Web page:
Preaching to Everyone In Particular

Preaching to Everyone In Particular

One of the greatest challenges I faced in preaching was to relate to my entire audience, or, as the title of this post describes, varied group of people “preaching to everyone in particular”. In the last congregation I served, Covenant Life Church in Grand Haven, MI, there were doctors, Phd’s, teachers, businessmen and lawyers.  There were also people who hadn’t finished high school, those who worked in manufacturing, and homeless people.  In addition, we had new Christians, who knew little about the Bible.  And we had several people who were theologically educated, one of whom brought his Greek New Testament to Church with him.

How do you relate to all of them in a single message?  I took the title for this post from Haddon Robinson’s book, Making a Difference in Preaching.  A committed preacher will be preaching to everyone in particular in his/her messages.  How do you do it?

Preach to Everyone In Particular By Expanding Your Knowledge Base

My daughter recently told me of something that offended her in her church.  First of all, you need to know that my daughter is a scientist, with a PhD in Biotechnology.  She teaches in a local college.  With that background, she is very sensitive to what a pastor says about science and scientists.   She was quite amazed, then, when the pastor who was preaching disparaged science, and said that it doesn’t give us answers about what holds everything together (a reference to Colossians 1:17).

My daughter decided to write him a rather lengthy email, letting him know that science does have an answer for these kinds of question.  The answers given don’t do away with faith, nor disparage faith.  And she referred him to several things to read that would expand his knowledge base.

Preaching to Everyone

This pastor had failed in the task of preaching to everyone in particular in his message.  He needed to learn more.  If you are going to be faithful in the task of preaching to everyone in particular you, too, will need to keep on learning about the things that are known by the people in your congregation.

In Particular

How do you do that?  You listen.  One pastor regularly hosts luncheons with a few congregation members at a time, and listens to them describe their lives and livelihoods.   Another consults people in his church when he is going to say something in a sermon that will touch their area of expertise.  One pastor that I am aware of intentionally seeks out people who are not like the majority in his church.  That group includes ethnic minorities and people on various sides of political and moral issues.  He listens, without judgment, to them, with a desire to understand.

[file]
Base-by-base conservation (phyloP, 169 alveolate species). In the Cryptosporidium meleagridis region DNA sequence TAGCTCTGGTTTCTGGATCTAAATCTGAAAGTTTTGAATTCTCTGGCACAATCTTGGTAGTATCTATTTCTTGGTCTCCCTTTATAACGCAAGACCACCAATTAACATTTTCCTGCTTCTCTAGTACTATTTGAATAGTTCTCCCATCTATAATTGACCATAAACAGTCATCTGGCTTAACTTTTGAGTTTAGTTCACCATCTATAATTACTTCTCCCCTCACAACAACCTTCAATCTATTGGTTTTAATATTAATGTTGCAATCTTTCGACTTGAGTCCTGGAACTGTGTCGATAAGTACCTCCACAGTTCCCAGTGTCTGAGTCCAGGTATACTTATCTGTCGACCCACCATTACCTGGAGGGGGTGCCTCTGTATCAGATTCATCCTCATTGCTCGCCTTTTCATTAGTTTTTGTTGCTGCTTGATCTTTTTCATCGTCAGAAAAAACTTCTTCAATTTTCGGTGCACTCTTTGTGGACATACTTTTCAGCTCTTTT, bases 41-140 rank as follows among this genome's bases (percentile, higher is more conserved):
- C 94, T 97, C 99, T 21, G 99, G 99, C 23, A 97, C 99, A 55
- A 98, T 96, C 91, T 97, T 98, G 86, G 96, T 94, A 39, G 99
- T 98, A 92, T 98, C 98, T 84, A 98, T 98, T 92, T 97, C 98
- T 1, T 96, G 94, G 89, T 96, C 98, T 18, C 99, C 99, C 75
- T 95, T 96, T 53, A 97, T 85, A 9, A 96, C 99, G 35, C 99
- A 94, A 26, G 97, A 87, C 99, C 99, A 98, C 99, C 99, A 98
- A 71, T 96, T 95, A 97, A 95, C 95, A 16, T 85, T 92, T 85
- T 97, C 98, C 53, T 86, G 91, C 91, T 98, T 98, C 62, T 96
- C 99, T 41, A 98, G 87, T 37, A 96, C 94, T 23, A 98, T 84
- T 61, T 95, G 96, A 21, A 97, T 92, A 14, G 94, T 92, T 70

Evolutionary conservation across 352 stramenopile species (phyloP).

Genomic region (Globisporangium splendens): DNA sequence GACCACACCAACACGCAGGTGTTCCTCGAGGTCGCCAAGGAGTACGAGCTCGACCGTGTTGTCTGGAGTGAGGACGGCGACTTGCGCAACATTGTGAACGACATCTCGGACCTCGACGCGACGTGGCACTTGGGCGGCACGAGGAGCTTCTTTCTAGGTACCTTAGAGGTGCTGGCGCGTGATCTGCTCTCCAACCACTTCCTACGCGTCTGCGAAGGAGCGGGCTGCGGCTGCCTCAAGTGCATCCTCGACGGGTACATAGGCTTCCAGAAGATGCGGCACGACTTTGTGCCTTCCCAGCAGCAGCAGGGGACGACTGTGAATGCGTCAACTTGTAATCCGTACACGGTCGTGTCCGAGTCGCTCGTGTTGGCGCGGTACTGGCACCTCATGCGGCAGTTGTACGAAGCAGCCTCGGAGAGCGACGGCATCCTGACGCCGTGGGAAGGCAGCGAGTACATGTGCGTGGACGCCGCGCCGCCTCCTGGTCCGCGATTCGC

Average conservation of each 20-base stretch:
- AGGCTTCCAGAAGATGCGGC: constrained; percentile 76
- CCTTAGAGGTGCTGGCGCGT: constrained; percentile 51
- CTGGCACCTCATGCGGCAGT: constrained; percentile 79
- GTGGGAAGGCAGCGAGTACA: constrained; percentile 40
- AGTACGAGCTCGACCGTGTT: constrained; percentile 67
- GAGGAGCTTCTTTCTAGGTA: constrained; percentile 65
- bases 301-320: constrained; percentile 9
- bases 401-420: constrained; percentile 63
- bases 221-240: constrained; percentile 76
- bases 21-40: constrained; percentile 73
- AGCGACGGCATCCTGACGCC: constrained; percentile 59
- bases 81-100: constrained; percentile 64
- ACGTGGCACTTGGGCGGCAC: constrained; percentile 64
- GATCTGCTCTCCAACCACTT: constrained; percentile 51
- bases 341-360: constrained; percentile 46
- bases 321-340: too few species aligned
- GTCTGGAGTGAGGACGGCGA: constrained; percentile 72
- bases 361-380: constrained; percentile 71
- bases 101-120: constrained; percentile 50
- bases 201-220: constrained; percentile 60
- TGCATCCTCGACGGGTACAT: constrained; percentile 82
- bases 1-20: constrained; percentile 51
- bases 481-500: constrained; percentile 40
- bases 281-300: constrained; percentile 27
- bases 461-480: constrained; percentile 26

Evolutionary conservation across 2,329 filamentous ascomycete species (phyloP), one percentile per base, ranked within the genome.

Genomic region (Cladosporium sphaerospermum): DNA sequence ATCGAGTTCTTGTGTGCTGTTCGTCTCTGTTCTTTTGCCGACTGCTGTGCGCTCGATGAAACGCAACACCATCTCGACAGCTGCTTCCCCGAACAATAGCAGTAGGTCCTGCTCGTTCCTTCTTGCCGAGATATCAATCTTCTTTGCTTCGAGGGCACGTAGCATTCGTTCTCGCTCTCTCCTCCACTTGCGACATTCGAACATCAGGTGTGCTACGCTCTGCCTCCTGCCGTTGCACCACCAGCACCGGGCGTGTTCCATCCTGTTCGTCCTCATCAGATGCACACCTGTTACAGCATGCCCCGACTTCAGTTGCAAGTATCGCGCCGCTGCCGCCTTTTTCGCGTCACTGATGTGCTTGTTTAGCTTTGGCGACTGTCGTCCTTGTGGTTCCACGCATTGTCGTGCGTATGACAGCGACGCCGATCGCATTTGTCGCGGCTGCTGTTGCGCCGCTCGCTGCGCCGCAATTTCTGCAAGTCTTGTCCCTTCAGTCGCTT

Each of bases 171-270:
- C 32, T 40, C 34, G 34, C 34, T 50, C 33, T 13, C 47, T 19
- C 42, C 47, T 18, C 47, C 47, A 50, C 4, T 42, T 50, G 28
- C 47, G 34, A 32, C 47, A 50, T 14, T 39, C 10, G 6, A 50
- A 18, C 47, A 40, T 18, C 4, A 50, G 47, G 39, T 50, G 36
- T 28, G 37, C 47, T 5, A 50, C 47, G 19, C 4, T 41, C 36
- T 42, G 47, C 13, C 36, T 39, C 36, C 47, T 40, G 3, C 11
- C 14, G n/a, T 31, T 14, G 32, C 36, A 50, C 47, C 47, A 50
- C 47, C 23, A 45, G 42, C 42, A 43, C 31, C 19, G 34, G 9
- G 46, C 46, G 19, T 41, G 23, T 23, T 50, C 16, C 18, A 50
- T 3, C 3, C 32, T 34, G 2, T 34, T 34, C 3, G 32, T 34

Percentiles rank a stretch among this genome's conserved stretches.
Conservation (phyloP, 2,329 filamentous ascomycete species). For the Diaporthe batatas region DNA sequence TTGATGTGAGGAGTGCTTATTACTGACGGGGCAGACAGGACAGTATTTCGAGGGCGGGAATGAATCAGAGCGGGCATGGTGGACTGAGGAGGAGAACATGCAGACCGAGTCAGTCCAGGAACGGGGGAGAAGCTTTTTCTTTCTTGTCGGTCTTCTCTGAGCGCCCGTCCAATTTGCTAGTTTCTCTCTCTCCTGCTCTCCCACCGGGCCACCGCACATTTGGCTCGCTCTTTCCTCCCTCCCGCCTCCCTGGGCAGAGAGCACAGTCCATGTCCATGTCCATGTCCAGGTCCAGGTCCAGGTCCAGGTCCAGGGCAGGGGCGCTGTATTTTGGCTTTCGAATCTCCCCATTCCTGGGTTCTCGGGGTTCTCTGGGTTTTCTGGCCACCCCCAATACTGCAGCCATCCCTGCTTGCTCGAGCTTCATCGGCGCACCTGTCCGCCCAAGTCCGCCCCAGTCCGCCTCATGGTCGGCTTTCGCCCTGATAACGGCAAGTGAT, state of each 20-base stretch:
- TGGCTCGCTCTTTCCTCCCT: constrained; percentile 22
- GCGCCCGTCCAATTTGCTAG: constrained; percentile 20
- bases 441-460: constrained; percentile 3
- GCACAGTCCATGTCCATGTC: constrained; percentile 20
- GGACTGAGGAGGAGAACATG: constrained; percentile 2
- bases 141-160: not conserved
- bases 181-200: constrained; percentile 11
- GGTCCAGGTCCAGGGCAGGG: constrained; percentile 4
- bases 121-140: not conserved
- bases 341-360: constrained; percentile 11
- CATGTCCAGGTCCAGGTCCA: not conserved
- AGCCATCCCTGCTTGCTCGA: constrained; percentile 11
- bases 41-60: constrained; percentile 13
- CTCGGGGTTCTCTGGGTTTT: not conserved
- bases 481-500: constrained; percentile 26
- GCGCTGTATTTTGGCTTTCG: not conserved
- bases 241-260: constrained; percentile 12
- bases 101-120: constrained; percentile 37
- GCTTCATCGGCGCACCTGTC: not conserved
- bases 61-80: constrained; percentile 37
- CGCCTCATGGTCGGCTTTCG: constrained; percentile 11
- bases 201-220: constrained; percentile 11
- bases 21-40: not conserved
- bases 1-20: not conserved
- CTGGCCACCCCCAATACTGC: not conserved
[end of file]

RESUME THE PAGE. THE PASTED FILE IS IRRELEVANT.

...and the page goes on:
Preach to Everyone in Particular By Passing Your Sermon Preparation through “Grids”

a varied audience

a varied audience

One of the best ways to go about preaching to everyone in particular is to think through various “grids” when preparing a message.  Haddon Robinson gives an example of a time that he was going to preach a message about the Shrewd Manager, found in Luke 16.  He thought about how his message was going to be received by a variety of people in the congregation.

One person was a widow, who had inherited a lot of money.  This woman had said to him at one time that having a lot of money is something of a curse, because it forced her to take God seriously with every sermon about money.  So Robinson thought about how people with significant funds would hear the message.

A second person he thought of was a “working poor person”.  For that person, for whom money was not in abundance, he put into the message a part about how God doesn’t care how much we give, but he measures the heart.

And a third group, or grid, that he considered was a visitor.  How would a visitor interact with the message?  Some people complain that “All the Church does is ask for money”.

It was with these three people in mind that he informed his message.

I’m going to continue this subject in the next post.  But here is the perspective of a speech coach on this subject.  It’s a different viewpoint, but a good one.



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